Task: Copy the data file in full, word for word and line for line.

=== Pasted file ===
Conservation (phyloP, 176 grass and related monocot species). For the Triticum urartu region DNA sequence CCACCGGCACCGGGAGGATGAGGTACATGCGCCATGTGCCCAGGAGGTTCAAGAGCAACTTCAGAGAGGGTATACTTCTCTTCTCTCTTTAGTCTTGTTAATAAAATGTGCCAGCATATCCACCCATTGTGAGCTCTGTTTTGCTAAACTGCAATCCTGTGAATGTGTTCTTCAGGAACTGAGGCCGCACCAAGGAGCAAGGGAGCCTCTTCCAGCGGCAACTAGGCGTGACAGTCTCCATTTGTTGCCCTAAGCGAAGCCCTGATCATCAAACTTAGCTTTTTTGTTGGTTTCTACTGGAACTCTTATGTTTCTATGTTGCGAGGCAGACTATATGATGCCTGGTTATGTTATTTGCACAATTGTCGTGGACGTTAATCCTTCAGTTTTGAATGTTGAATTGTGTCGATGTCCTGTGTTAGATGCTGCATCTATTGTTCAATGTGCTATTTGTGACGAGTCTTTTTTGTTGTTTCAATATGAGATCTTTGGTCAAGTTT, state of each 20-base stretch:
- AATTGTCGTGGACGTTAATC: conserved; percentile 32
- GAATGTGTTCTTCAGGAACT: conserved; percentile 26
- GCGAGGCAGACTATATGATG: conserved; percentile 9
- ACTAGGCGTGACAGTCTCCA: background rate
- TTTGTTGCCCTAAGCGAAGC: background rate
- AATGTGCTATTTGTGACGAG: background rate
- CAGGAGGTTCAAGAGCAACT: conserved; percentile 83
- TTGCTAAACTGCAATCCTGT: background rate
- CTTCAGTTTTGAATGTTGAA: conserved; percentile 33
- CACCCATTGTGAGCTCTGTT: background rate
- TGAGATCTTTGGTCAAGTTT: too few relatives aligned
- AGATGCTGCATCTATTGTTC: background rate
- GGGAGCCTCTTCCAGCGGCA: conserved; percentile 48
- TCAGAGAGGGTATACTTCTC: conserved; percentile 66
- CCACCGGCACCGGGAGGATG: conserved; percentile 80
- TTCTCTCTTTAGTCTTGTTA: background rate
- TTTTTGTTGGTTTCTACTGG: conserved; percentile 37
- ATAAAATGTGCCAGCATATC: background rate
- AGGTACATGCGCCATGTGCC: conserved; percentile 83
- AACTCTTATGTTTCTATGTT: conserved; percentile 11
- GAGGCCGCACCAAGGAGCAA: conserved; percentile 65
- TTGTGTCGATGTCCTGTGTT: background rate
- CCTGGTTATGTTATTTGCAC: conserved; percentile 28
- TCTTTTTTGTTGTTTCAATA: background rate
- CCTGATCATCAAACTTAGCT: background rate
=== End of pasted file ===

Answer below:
Conservation (phyloP, 176 grass and related monocot species). For the Triticum urartu region DNA sequence CCACCGGCACCGGGAGGATGAGGTACATGCGCCATGTGCCCAGGAGGTTCAAGAGCAACTTCAGAGAGGGTATACTTCTCTTCTCTCTTTAGTCTTGTTAATAAAATGTGCCAGCATATCCACCCATTGTGAGCTCTGTTTTGCTAAACTGCAATCCTGTGAATGTGTTCTTCAGGAACTGAGGCCGCACCAAGGAGCAAGGGAGCCTCTTCCAGCGGCAACTAGGCGTGACAGTCTCCATTTGTTGCCCTAAGCGAAGCCCTGATCATCAAACTTAGCTTTTTTGTTGGTTTCTACTGGAACTCTTATGTTTCTATGTTGCGAGGCAGACTATATGATGCCTGGTTATGTTATTTGCACAATTGTCGTGGACGTTAATCCTTCAGTTTTGAATGTTGAATTGTGTCGATGTCCTGTGTTAGATGCTGCATCTATTGTTCAATGTGCTATTTGTGACGAGTCTTTTTTGTTGTTTCAATATGAGATCTTTGGTCAAGTTT, state of each 20-base stretch:
- AATTGTCGTGGACGTTAATC: conserved; percentile 32
- GAATGTGTTCTTCAGGAACT: conserved; percentile 26
- GCGAGGCAGACTATATGATG: conserved; percentile 9
- ACTAGGCGTGACAGTCTCCA: background rate
- TTTGTTGCCCTAAGCGAAGC: background rate
- AATGTGCTATTTGTGACGAG: background rate
- CAGGAGGTTCAAGAGCAACT: conserved; percentile 83
- TTGCTAAACTGCAATCCTGT: background rate
- CTTCAGTTTTGAATGTTGAA: conserved; percentile 33
- CACCCATTGTGAGCTCTGTT: background rate
- TGAGATCTTTGGTCAAGTTT: too few relatives aligned
- AGATGCTGCATCTATTGTTC: background rate
- GGGAGCCTCTTCCAGCGGCA: conserved; percentile 48
- TCAGAGAGGGTATACTTCTC: conserved; percentile 66
- CCACCGGCACCGGGAGGATG: conserved; percentile 80
- TTCTCTCTTTAGTCTTGTTA: background rate
- TTTTTGTTGGTTTCTACTGG: conserved; percentile 37
- ATAAAATGTGCCAGCATATC: background rate
- AGGTACATGCGCCATGTGCC: conserved; percentile 83
- AACTCTTATGTTTCTATGTT: conserved; percentile 11
- GAGGCCGCACCAAGGAGCAA: conserved; percentile 65
- TTGTGTCGATGTCCTGTGTT: background rate
- CCTGGTTATGTTATTTGCAC: conserved; percentile 28
- TCTTTTTTGTTGTTTCAATA: background rate
- CCTGATCATCAAACTTAGCT: background rate